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Bureau reports on water utilities’
The annual report comparing Australia’s urban water utilities’
pricing structures and service quality released today showed
that the median annual volume of residential water supplied
fell by three per cent in 2014–5 to 179 kilolitres per property,
despite drier-than-usual conditions.
The ‘National Performance Report 2014–15: urban water
utilities’ details water resources, finance, pricing, assets,
health, environment and customer numbers information
collected from 80 water utilities and councils, and seven
bulk water suppliers.
The Bureau’s Assistant Director Water Information Services
Dr Ian Prosser says surface water remains the dominant
source of water in Australia, but there was a 13 per cent
increase in recycled water supplied by medium to large
utilities, including many large regional utilities and councils.
‘This increase reflects the reduced availability of surface
water and the need to diversify supply sources in the face
of growing demand. This year, we have also seen the end
of increases to national median water supply to residential
properties, following the end of the Millennium Drought and
the associated easing of water restrictions.
‘This may be linked to temperatures in 2014–15 not being
as extreme as in previous years, although they were above
average. The plateau in water use is positive for Australia,’
Dr Prosser says.
The national median typical residential bill for water and
sewerage rose by four per cent in 2014–15, increasing to
$1299 in 2014–15 from $1255 in 2013–14.
Australian urban water utilities spent $3.022 billion on
water supply and sewerage services in 2014–15, a four per
cent ($126 million) decrease from the previous year.
The median combined operating expenditure, on a dollar-
per-property basis, fell five per cent to $850 per property in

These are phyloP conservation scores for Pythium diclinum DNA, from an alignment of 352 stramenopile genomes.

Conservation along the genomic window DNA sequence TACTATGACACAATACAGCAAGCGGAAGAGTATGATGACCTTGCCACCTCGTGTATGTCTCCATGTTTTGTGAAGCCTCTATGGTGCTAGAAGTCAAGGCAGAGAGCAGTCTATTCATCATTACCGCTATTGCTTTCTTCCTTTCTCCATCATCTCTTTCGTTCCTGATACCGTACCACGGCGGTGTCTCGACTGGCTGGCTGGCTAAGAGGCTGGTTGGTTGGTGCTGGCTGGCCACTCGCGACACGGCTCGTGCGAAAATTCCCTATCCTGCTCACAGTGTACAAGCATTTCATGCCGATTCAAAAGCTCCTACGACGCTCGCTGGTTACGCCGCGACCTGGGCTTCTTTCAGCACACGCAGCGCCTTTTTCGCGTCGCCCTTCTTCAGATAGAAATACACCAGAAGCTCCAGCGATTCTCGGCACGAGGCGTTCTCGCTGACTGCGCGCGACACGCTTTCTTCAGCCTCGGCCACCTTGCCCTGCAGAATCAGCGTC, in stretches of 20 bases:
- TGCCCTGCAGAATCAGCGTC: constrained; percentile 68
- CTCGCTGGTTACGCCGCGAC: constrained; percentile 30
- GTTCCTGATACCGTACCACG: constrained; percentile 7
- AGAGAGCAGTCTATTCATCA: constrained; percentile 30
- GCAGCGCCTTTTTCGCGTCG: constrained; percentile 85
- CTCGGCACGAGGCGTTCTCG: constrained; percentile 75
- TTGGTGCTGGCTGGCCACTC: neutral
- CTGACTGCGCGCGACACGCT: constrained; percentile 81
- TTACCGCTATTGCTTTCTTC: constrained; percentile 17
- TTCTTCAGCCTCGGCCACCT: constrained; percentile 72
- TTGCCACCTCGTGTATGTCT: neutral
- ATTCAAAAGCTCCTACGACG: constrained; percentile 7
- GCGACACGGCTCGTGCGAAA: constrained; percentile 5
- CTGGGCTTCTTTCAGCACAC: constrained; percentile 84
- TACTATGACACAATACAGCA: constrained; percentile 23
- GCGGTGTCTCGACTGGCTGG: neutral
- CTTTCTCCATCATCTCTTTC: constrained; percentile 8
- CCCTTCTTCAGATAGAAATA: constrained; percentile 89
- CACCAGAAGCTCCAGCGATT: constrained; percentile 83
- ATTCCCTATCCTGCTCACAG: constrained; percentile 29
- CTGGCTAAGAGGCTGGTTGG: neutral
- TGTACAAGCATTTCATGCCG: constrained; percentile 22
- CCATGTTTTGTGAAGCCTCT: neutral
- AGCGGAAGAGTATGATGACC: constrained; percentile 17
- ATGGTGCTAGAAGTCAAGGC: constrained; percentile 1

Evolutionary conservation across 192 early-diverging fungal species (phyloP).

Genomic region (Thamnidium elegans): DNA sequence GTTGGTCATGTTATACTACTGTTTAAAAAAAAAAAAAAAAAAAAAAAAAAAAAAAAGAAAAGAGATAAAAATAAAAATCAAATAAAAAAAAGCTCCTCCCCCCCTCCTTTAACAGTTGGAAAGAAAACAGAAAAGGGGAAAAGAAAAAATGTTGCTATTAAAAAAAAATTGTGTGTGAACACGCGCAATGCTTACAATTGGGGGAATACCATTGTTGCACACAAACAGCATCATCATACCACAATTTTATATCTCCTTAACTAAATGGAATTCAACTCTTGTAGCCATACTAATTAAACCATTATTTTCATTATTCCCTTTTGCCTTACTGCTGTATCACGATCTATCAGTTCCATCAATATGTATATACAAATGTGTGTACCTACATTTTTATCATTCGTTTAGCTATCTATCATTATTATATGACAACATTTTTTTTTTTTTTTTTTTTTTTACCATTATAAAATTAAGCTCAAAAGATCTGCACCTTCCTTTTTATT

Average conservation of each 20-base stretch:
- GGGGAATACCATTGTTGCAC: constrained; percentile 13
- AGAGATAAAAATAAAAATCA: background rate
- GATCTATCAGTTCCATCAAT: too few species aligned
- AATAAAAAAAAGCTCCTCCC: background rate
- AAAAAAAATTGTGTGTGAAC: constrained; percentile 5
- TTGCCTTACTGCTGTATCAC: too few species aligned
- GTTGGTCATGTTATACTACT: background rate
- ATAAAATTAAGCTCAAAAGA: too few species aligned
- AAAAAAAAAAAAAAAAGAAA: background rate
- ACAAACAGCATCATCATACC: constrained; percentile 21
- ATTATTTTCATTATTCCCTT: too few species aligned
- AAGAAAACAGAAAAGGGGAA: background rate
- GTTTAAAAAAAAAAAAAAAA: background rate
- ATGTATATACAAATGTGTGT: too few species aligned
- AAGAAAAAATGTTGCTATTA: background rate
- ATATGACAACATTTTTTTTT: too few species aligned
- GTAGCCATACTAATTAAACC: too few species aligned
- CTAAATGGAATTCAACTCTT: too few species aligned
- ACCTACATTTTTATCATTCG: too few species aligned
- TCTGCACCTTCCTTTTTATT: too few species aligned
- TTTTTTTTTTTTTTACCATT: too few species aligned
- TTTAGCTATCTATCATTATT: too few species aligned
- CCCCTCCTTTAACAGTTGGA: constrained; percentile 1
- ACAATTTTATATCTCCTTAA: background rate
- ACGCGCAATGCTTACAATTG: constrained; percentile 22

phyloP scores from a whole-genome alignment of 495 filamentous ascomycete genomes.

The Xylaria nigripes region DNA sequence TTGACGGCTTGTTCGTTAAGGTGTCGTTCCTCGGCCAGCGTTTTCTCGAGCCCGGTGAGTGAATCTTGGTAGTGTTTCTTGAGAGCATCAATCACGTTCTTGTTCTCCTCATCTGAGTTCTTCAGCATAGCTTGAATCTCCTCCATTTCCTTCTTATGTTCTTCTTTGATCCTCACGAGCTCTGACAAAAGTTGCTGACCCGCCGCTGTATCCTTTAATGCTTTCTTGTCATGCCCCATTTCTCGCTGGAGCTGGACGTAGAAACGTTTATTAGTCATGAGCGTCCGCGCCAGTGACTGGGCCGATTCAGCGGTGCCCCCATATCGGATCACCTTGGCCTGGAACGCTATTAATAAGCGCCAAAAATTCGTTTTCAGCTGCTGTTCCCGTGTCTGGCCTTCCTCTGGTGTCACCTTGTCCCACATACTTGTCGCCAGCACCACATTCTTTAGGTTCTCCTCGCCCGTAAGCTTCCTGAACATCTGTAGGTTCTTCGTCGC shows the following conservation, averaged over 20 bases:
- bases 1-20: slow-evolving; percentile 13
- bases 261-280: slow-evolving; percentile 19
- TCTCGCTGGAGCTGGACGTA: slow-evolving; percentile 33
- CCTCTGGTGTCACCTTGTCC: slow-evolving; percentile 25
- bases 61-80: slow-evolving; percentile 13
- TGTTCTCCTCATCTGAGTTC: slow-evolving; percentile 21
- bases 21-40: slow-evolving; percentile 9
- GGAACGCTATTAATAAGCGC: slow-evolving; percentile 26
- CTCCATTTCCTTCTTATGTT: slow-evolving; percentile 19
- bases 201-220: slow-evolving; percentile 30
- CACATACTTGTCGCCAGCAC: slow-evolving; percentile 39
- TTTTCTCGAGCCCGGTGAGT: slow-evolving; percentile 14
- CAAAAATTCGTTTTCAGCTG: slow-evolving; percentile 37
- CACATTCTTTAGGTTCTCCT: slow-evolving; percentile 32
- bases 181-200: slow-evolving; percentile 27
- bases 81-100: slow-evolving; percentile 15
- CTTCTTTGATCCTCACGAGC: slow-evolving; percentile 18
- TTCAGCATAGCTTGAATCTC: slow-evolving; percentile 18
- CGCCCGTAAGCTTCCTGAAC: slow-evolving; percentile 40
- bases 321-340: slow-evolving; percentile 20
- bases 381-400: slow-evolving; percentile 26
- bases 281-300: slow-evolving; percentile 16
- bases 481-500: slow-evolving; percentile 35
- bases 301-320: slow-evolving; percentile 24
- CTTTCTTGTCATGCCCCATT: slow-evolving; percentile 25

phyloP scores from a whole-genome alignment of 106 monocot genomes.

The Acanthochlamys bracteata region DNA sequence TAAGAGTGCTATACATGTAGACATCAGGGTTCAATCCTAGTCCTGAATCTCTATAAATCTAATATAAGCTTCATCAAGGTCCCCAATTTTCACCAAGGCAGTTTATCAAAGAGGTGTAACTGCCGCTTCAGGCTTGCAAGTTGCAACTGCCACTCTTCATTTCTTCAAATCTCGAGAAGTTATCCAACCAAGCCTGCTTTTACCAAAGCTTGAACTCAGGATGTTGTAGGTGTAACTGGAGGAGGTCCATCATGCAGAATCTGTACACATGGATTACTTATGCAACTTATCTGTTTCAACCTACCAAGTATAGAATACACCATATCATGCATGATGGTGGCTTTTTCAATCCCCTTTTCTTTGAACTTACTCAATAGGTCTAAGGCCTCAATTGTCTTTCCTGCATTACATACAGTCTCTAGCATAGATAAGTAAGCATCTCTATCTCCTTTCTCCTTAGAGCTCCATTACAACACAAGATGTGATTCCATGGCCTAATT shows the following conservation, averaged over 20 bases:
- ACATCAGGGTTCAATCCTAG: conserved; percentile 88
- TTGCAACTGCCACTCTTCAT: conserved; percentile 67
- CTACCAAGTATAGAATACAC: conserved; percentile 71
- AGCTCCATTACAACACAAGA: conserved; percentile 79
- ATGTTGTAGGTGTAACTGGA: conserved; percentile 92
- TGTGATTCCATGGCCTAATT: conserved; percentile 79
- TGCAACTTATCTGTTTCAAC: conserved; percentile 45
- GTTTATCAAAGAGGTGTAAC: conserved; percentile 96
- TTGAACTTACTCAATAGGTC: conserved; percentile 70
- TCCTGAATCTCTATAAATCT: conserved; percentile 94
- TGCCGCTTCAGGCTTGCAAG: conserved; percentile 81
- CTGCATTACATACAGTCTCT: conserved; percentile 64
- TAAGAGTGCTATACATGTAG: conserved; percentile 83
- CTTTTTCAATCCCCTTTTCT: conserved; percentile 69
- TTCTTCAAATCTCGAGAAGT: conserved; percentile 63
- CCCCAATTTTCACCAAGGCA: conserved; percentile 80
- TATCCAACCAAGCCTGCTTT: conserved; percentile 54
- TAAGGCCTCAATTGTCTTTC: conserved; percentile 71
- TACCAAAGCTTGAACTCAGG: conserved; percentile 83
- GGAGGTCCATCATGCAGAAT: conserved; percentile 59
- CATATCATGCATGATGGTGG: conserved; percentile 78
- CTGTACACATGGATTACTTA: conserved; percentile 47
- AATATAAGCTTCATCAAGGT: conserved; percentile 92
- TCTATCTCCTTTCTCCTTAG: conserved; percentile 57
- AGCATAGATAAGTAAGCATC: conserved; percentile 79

2014–15, down from $892 in 2013–14.
Water benefits set to flow in Tasmanian Southern
Farmers in Tasmania’s Southern Highlands will soon feel the
benefits of major infrastructure investment, after the Australian
and Tasmanian governments agreed on the final details of a
$31 million water infrastructure project in the region.
Deputy Prime Minister and Minister for Agriculture and Water
Resources Barnaby Joyce, and Tasmanian Minister for Primary
Industries and Water Jeremy Rockliff, have signed off on project
details for the Southern Highlands Irrigation Scheme.
‘This project will deliver significant benefits for farmers in
Tasmania’s Southern Highlands, and will go a long way to securing
water supply in the region for years to come,’ says Minister Joyce.
‘Secure water for irrigation reduces uncertainty and reliance on
rainfall, and maximises productive capacity per hectare.
‘This stability breeds confidence and triggers more investment in
agriculture in the region, including in new and emerging crops that
need reliable access to water for irrigation.
‘Building water infrastructure is a forward-thinking, futureproofing
investment that delivers benefits to agriculture, communities and
the environment – that’s why we are committed to investing $2 for
every dollar the state government is investing in these projects.’
Drought concessional loans now available to
Northern Territory pastoralists and farmers
Drought-affected pastoralists and farmers in the Northern
Territory can now apply for drought concessional loans
under the 2015–16 round of the scheme.
‘In 2015–16, the Australian Government is making
$10 million in loans available to Northern Territory
pastoralists and farmers to help them deal with the effects
of drought,’ says Deputy Prime Minister and Minister for
Agriculture and Water Resources Barnaby Joyce.
‘Drought is one of the most significant challenges faced by
our agriculture sector, and we are committed to delivering
practical support when and where it’s most needed.
‘Under the Agricultural Competitiveness White Paper,
we are making sure farmers and pastoralists have more
certainty about the support they can access during drought
by providing access to drought-related concessional loans
‘We have also committed up to $250 million nationally each
year for a new, more flexible and streamlined concessional
loans product that will be available for 10 years from
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